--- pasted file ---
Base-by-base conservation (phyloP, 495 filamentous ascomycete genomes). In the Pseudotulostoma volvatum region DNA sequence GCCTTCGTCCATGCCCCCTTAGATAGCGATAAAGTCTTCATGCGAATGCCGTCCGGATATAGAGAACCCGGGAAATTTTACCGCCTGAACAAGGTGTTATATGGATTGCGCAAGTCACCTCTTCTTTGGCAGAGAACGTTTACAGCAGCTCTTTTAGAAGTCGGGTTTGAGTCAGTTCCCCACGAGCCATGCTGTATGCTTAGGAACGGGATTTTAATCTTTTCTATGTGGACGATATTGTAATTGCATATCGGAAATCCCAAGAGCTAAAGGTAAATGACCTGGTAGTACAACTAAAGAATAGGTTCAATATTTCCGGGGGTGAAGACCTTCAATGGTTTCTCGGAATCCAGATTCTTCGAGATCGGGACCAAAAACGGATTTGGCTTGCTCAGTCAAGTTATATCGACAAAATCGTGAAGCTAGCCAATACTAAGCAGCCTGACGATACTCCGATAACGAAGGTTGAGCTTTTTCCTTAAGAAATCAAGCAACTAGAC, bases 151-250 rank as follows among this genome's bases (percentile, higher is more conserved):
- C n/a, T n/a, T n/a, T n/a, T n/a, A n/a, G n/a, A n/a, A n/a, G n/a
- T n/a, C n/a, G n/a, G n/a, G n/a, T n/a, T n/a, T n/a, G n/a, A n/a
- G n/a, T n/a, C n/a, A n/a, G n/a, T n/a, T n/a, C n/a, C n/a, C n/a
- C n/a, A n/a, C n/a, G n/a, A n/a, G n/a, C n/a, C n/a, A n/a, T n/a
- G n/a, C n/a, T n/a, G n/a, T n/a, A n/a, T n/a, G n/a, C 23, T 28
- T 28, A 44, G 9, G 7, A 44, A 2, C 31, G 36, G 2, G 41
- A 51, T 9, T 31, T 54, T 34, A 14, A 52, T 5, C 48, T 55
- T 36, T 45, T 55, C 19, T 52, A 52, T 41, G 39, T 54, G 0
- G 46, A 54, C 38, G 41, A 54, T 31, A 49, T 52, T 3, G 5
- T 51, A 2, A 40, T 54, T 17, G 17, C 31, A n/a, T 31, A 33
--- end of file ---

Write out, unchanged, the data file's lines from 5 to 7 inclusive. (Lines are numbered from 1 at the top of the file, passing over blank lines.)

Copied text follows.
- C n/a, A n/a, C n/a, G n/a, A n/a, G n/a, C n/a, C n/a, A n/a, T n/a
- G n/a, C n/a, T n/a, G n/a, T n/a, A n/a, T n/a, G n/a, C 23, T 28
- T 28, A 44, G 9, G 7, A 44, A 2, C 31, G 36, G 2, G 41